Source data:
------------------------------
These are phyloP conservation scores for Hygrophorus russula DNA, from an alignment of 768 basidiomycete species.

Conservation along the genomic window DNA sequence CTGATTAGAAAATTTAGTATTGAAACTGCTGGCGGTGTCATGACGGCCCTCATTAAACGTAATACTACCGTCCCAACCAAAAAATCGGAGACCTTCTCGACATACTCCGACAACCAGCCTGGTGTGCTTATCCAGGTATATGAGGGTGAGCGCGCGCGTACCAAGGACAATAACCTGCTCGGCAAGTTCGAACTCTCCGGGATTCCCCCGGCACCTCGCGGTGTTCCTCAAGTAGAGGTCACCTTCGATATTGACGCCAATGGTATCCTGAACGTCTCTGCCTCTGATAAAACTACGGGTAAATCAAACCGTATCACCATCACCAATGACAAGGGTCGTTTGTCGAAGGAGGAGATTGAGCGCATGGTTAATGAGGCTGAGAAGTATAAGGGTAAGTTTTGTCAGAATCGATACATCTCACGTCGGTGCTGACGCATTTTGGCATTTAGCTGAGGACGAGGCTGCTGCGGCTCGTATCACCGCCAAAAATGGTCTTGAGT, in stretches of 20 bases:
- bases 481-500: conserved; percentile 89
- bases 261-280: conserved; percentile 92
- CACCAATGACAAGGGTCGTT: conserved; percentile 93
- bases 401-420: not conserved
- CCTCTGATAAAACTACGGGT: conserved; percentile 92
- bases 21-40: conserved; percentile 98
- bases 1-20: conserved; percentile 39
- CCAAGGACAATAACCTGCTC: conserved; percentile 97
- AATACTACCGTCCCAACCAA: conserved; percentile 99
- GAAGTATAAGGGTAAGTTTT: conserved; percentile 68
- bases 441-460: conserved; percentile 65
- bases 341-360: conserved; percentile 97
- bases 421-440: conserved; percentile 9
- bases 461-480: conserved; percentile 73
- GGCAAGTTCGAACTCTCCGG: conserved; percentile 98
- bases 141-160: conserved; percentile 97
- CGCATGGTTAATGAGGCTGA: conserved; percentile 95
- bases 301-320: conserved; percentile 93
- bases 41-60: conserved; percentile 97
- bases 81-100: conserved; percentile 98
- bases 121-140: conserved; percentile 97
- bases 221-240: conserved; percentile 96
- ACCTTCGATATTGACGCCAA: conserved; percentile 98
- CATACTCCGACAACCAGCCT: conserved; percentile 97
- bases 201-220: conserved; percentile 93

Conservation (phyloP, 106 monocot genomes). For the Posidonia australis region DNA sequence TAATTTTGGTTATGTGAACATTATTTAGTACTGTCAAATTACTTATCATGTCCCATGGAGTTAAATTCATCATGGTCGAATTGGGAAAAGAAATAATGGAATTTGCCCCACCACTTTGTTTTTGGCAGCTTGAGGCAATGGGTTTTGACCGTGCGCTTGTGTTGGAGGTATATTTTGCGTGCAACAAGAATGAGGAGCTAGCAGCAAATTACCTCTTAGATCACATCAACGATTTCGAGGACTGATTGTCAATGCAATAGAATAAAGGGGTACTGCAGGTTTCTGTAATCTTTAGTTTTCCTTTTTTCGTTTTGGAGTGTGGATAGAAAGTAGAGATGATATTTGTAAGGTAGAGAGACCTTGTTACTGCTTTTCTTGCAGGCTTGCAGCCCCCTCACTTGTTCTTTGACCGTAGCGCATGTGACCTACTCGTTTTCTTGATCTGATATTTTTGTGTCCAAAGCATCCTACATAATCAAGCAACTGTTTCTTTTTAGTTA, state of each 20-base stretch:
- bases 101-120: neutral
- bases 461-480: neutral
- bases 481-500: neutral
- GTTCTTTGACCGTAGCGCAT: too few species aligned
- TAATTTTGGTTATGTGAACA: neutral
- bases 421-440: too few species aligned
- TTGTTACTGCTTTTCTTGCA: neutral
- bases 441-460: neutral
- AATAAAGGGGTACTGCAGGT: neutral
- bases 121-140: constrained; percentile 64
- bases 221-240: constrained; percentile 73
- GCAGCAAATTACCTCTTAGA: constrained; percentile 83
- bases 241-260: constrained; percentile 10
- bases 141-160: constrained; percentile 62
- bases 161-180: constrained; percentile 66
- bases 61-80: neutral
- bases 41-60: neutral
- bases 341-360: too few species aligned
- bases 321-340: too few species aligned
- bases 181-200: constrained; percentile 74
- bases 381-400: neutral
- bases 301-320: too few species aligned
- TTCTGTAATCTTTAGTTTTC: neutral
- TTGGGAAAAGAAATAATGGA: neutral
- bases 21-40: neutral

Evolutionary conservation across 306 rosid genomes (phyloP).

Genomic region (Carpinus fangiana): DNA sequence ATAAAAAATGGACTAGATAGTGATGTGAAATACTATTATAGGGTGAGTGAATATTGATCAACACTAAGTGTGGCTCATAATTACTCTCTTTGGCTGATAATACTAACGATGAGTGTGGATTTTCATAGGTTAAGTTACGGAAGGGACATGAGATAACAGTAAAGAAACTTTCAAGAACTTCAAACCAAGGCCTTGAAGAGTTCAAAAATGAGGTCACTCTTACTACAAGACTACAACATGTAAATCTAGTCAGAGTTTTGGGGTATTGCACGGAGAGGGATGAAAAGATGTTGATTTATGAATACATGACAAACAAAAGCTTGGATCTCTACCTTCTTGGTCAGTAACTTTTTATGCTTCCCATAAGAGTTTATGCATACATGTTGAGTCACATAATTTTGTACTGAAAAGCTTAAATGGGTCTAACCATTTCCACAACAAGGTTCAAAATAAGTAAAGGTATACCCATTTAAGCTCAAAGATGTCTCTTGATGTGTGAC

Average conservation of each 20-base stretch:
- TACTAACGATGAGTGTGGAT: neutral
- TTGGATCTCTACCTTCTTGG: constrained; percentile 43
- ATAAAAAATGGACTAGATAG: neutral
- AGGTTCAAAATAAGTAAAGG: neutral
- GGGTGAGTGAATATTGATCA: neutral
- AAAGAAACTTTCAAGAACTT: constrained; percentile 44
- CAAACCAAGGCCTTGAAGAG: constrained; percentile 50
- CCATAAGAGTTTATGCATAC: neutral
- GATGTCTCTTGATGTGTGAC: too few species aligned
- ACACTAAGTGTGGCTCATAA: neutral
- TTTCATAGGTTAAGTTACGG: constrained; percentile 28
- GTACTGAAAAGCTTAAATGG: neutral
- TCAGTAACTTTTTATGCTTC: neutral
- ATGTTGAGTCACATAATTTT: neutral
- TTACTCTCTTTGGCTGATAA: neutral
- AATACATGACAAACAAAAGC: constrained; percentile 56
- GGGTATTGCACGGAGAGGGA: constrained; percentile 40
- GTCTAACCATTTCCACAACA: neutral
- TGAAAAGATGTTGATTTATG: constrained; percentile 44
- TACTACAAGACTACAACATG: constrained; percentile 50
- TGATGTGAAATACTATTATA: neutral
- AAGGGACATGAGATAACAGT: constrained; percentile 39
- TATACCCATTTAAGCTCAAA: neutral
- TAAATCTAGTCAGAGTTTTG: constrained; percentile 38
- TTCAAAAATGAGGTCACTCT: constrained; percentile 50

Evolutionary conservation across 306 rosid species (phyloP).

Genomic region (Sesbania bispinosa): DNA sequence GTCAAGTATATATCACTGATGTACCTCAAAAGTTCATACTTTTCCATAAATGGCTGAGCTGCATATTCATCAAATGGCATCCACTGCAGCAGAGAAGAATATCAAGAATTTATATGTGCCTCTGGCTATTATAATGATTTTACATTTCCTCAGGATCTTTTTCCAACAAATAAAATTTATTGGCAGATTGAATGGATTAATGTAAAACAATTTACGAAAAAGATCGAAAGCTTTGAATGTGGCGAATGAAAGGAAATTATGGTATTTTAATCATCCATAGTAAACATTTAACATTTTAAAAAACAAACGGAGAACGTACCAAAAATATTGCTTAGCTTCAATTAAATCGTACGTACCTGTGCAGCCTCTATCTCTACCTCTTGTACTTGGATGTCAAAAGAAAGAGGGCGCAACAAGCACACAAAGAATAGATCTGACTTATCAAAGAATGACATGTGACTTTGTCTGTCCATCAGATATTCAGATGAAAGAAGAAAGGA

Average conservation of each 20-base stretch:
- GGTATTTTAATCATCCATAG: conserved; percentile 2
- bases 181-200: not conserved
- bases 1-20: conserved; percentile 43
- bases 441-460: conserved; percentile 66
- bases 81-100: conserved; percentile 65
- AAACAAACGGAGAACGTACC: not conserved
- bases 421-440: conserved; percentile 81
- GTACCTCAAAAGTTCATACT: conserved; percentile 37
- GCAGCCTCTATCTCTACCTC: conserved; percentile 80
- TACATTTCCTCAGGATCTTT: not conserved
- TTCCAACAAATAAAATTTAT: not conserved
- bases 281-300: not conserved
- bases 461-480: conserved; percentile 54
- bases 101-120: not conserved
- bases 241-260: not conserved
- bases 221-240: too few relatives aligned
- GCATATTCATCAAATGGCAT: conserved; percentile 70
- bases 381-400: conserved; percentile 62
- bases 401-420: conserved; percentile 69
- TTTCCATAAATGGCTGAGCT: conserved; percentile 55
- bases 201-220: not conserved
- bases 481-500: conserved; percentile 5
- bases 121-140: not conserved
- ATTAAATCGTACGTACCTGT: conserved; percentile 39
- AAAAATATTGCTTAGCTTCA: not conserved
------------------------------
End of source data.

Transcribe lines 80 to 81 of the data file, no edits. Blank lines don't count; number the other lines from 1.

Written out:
- TAAATCTAGTCAGAGTTTTG: constrained; percentile 38
- TTCAAAAATGAGGTCACTCT: constrained; percentile 50